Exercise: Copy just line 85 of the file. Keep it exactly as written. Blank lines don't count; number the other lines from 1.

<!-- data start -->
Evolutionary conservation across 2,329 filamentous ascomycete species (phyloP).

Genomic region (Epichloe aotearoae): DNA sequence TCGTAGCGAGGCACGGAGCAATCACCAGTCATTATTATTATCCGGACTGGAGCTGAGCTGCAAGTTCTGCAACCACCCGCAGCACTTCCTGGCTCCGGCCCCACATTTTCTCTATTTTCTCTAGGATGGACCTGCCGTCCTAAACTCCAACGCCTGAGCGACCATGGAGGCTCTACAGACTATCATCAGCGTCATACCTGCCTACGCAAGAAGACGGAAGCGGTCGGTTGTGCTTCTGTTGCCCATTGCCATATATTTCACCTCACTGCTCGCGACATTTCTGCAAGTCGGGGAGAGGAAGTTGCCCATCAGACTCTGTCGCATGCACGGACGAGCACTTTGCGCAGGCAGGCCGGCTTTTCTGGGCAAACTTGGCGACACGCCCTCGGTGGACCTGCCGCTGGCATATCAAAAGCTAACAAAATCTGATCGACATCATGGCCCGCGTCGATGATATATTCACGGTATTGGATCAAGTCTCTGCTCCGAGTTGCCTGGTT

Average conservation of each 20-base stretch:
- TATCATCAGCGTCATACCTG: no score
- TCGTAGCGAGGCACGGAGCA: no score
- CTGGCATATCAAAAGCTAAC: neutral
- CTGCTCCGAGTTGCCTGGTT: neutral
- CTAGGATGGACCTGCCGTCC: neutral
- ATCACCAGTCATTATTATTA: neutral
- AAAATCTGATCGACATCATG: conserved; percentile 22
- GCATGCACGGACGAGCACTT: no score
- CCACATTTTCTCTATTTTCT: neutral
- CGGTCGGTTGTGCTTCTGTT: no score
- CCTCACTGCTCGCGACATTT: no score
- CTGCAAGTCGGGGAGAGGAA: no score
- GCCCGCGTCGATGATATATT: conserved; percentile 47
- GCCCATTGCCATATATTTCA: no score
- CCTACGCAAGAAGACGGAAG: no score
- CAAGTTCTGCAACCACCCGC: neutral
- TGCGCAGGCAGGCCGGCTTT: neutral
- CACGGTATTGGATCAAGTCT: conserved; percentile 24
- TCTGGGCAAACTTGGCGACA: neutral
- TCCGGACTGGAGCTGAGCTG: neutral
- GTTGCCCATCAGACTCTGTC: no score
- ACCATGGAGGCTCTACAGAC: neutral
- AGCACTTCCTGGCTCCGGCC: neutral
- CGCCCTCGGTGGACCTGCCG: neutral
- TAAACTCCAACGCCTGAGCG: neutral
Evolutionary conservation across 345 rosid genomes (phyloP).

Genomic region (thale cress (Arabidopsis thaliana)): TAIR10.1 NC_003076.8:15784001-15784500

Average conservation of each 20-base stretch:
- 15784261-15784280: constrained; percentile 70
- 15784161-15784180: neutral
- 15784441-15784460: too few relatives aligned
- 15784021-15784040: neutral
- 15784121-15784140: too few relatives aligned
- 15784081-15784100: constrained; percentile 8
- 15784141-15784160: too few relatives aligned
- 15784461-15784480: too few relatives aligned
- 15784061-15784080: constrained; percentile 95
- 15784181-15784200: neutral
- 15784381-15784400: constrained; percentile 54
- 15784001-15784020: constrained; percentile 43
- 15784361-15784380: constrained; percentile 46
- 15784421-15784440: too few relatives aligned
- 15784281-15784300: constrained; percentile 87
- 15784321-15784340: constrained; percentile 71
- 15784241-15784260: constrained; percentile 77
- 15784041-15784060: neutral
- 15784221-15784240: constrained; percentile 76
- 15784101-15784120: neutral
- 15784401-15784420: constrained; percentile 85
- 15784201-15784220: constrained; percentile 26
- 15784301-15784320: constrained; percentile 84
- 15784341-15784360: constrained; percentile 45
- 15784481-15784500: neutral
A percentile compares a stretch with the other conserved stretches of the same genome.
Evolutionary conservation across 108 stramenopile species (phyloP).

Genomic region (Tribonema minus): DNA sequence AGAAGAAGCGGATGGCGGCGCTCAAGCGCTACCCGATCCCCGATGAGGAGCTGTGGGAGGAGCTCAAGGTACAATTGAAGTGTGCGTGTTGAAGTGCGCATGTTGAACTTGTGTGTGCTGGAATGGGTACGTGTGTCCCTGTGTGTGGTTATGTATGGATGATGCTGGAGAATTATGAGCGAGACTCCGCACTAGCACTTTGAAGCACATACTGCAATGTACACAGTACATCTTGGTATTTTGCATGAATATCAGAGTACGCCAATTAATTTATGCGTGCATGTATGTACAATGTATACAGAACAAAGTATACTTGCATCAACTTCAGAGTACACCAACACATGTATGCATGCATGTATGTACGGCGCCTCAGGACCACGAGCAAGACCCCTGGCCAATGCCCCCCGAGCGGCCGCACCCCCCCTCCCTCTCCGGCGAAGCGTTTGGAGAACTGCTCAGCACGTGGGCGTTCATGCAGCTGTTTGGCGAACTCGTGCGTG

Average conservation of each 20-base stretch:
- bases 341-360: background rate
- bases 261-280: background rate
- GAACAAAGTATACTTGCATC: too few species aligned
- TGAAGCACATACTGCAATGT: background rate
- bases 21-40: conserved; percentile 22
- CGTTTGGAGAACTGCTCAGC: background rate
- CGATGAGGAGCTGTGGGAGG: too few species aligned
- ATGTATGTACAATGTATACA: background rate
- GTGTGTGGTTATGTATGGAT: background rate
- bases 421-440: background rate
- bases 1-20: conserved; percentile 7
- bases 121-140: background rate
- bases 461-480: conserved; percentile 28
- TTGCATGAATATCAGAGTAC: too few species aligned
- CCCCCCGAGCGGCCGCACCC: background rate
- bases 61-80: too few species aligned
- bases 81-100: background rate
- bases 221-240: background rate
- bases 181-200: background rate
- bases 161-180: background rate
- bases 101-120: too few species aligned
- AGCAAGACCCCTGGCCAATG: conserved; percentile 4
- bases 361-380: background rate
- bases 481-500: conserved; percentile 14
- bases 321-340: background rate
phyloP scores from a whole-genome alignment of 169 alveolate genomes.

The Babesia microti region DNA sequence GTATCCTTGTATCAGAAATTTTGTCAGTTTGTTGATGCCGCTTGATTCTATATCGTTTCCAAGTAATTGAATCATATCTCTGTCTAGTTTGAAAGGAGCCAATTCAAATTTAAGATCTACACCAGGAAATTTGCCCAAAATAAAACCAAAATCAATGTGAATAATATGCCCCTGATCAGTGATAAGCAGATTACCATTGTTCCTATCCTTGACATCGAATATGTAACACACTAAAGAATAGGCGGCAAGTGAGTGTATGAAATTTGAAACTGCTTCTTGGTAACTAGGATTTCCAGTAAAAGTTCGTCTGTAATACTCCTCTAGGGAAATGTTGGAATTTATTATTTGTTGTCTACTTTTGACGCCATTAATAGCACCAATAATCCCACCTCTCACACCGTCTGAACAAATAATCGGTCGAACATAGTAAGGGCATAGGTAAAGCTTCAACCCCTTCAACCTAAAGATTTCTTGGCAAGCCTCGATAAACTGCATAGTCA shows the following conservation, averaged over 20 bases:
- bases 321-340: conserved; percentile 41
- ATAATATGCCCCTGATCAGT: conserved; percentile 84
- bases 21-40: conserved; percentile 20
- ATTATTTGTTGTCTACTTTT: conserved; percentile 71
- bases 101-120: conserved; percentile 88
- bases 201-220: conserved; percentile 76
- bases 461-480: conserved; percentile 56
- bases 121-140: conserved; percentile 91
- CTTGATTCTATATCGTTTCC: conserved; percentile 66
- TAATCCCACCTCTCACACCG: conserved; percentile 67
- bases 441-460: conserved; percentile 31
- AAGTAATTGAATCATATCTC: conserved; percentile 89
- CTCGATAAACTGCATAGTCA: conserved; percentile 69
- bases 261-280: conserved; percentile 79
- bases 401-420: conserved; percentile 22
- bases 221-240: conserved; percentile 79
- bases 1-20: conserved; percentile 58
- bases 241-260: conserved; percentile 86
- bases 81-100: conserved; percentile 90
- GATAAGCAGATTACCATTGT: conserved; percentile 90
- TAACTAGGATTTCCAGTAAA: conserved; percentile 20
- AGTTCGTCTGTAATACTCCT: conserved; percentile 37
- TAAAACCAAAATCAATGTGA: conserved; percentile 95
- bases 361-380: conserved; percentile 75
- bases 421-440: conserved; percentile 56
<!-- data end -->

- bases 321-340: background rate